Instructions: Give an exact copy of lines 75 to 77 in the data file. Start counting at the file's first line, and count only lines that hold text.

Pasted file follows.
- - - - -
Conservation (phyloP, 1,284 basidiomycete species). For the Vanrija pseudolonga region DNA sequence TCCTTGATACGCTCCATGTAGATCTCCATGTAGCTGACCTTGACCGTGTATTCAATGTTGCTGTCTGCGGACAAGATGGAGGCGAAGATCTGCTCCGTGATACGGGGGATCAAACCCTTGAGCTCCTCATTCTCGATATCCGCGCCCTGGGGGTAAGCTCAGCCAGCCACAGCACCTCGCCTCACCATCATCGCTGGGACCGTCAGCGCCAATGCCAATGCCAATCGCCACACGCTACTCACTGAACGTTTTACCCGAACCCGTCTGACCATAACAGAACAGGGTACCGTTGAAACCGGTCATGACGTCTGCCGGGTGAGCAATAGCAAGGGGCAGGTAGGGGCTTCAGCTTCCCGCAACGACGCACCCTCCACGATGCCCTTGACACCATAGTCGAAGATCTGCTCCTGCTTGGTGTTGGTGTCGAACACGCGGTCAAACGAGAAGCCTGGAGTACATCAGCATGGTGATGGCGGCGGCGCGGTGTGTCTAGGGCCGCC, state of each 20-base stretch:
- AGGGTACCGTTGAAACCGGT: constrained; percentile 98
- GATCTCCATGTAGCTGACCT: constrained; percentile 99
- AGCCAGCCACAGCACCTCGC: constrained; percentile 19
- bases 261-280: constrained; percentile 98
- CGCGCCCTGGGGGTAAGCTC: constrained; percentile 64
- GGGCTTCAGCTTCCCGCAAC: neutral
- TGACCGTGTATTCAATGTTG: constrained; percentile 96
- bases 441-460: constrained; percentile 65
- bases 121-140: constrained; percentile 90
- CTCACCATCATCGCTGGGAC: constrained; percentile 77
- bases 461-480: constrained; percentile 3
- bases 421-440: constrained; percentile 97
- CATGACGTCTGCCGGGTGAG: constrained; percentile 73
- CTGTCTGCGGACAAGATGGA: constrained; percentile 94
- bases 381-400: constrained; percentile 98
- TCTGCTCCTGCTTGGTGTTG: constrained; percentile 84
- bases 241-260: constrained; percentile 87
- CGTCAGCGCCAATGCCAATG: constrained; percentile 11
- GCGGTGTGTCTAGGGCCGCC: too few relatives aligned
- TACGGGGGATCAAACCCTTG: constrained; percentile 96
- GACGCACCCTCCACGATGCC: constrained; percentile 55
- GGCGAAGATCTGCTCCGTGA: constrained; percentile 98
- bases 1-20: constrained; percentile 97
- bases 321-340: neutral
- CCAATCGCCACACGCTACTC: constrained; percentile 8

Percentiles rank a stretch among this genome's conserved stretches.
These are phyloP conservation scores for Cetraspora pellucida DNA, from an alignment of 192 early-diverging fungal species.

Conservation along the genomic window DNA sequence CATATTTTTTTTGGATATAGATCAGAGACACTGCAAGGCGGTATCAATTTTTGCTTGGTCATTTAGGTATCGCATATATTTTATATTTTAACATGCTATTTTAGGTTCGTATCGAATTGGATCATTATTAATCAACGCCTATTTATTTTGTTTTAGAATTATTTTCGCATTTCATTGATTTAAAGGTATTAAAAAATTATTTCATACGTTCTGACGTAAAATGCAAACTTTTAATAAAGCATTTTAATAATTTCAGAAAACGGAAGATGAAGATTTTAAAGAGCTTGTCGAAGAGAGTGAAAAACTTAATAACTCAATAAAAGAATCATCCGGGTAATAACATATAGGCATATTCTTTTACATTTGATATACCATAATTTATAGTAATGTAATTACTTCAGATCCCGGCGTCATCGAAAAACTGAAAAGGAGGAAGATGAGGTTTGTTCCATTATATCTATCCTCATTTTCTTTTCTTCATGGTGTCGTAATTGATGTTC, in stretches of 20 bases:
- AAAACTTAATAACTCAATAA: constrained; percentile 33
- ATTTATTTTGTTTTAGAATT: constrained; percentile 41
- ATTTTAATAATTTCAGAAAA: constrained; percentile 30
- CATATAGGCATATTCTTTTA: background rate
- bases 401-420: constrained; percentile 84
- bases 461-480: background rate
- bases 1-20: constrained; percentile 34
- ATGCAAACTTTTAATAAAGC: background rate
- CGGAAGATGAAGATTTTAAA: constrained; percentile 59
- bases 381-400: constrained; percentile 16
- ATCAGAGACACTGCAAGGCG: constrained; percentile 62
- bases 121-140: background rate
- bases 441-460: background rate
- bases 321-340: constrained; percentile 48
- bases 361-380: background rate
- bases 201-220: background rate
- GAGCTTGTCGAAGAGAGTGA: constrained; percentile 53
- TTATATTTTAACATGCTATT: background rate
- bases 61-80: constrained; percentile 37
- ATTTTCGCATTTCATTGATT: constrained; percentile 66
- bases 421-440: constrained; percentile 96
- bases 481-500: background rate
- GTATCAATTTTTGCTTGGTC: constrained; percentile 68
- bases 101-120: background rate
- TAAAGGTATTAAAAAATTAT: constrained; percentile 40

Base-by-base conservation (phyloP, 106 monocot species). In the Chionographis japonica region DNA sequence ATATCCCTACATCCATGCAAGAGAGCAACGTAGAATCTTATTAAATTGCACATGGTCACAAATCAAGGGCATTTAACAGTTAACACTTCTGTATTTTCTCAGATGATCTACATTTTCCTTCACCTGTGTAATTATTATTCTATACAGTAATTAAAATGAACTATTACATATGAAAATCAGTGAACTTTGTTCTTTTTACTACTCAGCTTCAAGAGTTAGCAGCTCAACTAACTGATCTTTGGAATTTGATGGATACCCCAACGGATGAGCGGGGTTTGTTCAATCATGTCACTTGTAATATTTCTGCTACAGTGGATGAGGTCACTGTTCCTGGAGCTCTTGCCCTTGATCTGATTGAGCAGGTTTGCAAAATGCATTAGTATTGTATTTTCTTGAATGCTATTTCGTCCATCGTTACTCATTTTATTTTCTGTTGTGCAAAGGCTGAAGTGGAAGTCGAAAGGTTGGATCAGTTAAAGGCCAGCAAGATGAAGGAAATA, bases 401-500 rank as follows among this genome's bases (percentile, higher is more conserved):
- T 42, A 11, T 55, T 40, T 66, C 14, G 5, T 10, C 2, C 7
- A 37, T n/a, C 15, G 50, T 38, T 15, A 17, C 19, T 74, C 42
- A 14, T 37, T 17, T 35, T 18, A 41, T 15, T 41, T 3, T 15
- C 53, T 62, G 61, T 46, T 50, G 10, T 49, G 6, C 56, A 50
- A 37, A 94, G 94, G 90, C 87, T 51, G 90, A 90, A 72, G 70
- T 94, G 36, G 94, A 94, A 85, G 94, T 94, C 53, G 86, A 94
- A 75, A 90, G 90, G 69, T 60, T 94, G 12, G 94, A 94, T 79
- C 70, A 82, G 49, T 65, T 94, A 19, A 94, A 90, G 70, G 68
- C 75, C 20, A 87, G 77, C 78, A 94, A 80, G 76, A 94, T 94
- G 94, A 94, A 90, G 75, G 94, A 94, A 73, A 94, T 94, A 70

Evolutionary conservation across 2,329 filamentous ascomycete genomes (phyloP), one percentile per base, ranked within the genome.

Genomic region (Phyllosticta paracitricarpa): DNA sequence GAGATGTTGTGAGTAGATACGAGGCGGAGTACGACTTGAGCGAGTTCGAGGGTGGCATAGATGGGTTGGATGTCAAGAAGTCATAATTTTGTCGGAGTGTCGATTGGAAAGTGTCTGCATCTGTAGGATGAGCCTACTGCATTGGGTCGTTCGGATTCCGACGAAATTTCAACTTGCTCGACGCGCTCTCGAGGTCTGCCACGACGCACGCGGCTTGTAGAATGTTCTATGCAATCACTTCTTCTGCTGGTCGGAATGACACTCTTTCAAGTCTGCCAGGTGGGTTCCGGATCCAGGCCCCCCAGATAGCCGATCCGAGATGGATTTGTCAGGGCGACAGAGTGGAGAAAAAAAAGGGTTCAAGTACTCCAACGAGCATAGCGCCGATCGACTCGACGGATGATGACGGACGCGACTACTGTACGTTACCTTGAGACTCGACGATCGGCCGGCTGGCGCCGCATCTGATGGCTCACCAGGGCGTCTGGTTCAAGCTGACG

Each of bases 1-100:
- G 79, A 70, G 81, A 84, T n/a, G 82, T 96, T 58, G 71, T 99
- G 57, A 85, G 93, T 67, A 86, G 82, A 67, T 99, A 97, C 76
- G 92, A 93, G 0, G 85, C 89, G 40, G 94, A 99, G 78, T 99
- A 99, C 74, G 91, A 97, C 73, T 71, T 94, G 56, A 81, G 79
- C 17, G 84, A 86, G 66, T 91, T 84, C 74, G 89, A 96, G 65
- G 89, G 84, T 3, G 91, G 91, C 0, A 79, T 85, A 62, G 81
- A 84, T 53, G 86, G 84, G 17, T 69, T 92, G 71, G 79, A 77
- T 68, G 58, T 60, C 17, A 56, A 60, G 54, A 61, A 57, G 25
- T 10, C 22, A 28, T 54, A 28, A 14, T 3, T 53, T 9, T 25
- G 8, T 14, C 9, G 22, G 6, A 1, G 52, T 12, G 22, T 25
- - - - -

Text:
- A 84, T 53, G 86, G 84, G 17, T 69, T 92, G 71, G 79, A 77
- T 68, G 58, T 60, C 17, A 56, A 60, G 54, A 61, A 57, G 25
- T 10, C 22, A 28, T 54, A 28, A 14, T 3, T 53, T 9, T 25